Examining Workplace Styles of the Sexes
Businesses Urged to Harness the Power of Difference for More Effective Team Management.
LONDON. – A new survey looking at the working styles of men and women reveals that 45 per cent of working women agreed with the statement that ’women have to be better than men to succeed in the workplace’. In contrast, only 26 per cent of the men questioned believe this to be true. The survey also found that more than half of the men (53 per cent) view ability as more important than personality in the workplace, while only 39 per cent of women rate ability in the workplace higher than personality.
The ’Style of the Sexes’ survey, jointly commissioned by Cisco and Gender IQ, addresses issues such as how conflict is dealt with in the workplace, which factors men and women consider important in a job, whether job concerns are shared with co-workers, and whether employees prefer to work in teams of mostly men or mostly women. While the findings indicate that real differences exist in how men and women deal with aspects of their work, organizations that seek to better understand and respect differences in the workplace get the best out of their employees and teams.
Highlights / Key Facts:
On the Makeup of Teams
* The majority of both men and women (88 per cent) prefer to work in roughly equally mixed teams.
* However, both men and women preferred working in mostly male teams (21.6 per cent) rather than mainly female teams (8.1 per cent).
On What’s Important
* Generally speaking, women are more demanding than men about what is important in a job, with 79 per cent saying getting training is important, compared with 73 per cent of men, and 75 per cent seeking flexible hours, compared with 69 per cent of the men. The only areas that more men than women find important are chances of promotion and benefits beyond pay.
* Pay ranked first in importance for women, with equipment second. An interesting job role shared third place with flexibility in work location or the ability to work from home. Men rated pay and equipment as most important, followed by an interesting role and flexible work location or the ability to work from home.
* Having a role model was least important for both men and women.
On Dealing with Conflict
* Women are far more likely to have experienced conflict in the workplace: 55 per cent stated they’ve faced conflict compared with 46 per cent of men.
* Women take longer to recover from conflict as well: 41 per cent of those who had experienced conflict said it took more than a month to recover; 25 per cent of the men needed more than a month to recover.
* In a conflict situation, men and women also respond differently: 73 per cent of the men said they would confront the situation face to face, compared with 63 per cent of the women. Women are also more likely to ask for intervention, with 59 per cent likely to talk to their manager and 39 per cent likely to report the situation to HR, compared with 52 per cent and 35 per cent of the men, respectively.
On Sharing Concerns
* More women share work concerns with colleagues: 75 per cent shared concerns versus 67 per cent of the men.
* Tracy Carr, CEO, Gender IQ
"The Style of the Sexes survey illustrates what we all instinctively know: that there are differences in how men and women think about and approach issues within the workplace. Unfortunately, however, it is still the male brain that tends to dominate the world of work and the way we do business. The importance of understanding differences is not to say one way is more right than another; it is about widening the acceptable range of leadership styles to create an environment where all men and all women enjoy working together and get better results.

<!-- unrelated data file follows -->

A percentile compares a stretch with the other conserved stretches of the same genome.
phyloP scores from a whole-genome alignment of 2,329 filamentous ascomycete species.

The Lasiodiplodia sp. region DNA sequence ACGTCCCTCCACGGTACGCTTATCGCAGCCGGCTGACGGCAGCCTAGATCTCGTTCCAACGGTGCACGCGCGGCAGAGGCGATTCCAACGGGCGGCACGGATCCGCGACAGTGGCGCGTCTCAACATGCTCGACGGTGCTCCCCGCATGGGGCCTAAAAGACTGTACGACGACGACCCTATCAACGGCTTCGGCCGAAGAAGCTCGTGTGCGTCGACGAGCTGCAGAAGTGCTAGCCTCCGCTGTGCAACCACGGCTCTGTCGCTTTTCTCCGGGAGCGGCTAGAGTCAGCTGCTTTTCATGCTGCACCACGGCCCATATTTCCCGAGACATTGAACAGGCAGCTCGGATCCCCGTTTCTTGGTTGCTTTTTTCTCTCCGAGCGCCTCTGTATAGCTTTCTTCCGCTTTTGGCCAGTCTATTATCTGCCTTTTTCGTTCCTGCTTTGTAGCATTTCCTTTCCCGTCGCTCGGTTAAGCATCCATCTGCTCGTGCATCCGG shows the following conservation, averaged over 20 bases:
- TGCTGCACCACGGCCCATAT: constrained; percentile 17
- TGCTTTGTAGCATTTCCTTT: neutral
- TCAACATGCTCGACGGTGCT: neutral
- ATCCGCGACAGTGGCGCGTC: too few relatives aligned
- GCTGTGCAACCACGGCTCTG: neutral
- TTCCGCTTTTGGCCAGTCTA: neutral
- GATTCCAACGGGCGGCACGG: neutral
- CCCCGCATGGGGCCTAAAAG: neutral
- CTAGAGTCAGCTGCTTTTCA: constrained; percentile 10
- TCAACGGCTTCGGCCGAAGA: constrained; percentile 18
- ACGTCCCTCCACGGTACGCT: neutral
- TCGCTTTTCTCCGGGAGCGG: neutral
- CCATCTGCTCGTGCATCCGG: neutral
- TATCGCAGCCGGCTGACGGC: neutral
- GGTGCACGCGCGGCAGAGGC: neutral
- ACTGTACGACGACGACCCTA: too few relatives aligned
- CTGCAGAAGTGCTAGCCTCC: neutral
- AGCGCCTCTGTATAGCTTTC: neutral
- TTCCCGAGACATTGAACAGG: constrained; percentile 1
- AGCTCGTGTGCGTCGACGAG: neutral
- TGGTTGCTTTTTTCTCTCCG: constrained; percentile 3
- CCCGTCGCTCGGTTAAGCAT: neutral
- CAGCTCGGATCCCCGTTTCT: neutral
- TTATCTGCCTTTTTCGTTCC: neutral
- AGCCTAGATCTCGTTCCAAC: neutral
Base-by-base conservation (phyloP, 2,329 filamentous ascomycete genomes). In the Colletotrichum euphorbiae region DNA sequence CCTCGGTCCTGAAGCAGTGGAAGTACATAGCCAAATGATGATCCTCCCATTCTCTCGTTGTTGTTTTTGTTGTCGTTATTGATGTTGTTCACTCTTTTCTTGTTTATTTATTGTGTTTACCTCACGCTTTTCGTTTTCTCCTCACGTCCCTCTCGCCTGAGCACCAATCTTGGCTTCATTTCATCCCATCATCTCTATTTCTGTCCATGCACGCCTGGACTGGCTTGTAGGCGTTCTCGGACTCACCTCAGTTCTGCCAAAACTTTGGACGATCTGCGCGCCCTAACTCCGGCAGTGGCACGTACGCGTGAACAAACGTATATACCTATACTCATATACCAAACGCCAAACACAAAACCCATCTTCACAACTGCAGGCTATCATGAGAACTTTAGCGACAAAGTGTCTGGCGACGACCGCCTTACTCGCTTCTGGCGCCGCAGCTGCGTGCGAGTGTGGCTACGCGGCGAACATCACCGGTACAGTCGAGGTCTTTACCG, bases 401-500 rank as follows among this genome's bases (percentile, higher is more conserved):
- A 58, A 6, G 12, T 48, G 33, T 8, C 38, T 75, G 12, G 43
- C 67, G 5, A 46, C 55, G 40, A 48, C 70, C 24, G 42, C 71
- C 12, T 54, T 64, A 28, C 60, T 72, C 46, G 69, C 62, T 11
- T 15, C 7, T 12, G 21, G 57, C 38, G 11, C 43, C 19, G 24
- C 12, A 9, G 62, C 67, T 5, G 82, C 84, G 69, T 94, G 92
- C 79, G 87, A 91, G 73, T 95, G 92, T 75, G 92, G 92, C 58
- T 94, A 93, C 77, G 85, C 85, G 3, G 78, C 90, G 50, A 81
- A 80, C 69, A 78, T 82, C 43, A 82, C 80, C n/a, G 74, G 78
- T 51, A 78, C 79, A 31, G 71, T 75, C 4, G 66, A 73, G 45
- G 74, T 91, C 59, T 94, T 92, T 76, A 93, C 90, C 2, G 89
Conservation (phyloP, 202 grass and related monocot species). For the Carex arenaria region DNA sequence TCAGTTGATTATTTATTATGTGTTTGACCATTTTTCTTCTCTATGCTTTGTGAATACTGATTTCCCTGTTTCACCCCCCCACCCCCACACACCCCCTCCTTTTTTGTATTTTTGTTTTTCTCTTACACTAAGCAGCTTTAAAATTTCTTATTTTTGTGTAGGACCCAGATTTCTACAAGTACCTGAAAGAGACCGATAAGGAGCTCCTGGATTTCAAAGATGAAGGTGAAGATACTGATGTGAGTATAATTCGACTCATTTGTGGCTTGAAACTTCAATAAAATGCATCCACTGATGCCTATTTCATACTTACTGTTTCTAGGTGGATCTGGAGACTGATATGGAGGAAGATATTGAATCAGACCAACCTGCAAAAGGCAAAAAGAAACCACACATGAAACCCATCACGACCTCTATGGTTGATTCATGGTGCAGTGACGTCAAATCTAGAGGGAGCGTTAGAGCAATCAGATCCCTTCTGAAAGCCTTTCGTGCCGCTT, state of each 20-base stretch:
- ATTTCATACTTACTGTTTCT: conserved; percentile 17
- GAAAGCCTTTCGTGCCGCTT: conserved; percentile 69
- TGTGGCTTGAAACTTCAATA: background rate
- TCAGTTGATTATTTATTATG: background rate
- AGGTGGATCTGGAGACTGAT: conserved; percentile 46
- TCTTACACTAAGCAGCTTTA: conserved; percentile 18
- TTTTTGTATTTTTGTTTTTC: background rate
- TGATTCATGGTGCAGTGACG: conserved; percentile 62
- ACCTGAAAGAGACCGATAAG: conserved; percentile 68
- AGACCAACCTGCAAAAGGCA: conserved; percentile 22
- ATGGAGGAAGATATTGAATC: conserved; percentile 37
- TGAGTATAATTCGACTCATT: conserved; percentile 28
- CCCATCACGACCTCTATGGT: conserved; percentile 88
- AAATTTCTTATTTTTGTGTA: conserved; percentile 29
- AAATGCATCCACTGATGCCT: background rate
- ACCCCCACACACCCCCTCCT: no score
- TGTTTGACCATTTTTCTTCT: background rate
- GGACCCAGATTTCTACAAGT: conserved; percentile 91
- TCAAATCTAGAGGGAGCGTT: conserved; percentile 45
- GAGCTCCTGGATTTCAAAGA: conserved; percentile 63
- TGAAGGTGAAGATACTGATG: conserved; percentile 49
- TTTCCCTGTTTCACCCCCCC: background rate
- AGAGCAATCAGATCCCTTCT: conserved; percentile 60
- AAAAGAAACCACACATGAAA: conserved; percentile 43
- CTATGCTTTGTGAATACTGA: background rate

“While the perception still may be that women have to work harder to succeed, the good news is that the study also showed that both men and women prefer to work in mixed teams of equal proportions, so we also instinctively understand the power that both parties bring for team success. This is further illustrated by a report from McKinsey on gender diversity as a corporate performance driver, which showed that those companies that had senior teams of which at least a third were women outperformed those companies with no women on senior teams. This is no longer about gender but about improved company performance.”
* Nikki Walker, director of Inclusion & Diversity for European Markets, Cisco
"Celebrating a culture of inclusion and diversity where difference is respected and recognized as a key contributor to success not only enables an organization to attract and retain the best talent, but also enables an organization to get the best out of their employees. Understanding the difference between the genders will enable organizations to manage mixed teams more effectively and to connect more effectively with customers.
"Cisco has long understood the benefits of a diverse, integrated workforce and has worked hard to create a positive working environment that respects diversity. Cisco is executing on our commitment to diversity through best-practice initiatives that include the Global Inclusion and Diversity Council, which integrates inclusion and diversity into business processes and operations at all levels of the organization. We also hold roundtables to build more understanding around specific issues including gender differences, and run a number of employee networks that are designed to help people communicate within their own peer groups as well as with team members and managers to develop better working practices.
“We’ve moved this away from being an issue of sexual stereotypes to being a mainstream business imperative where everyone needs to be involved for greater business success.”
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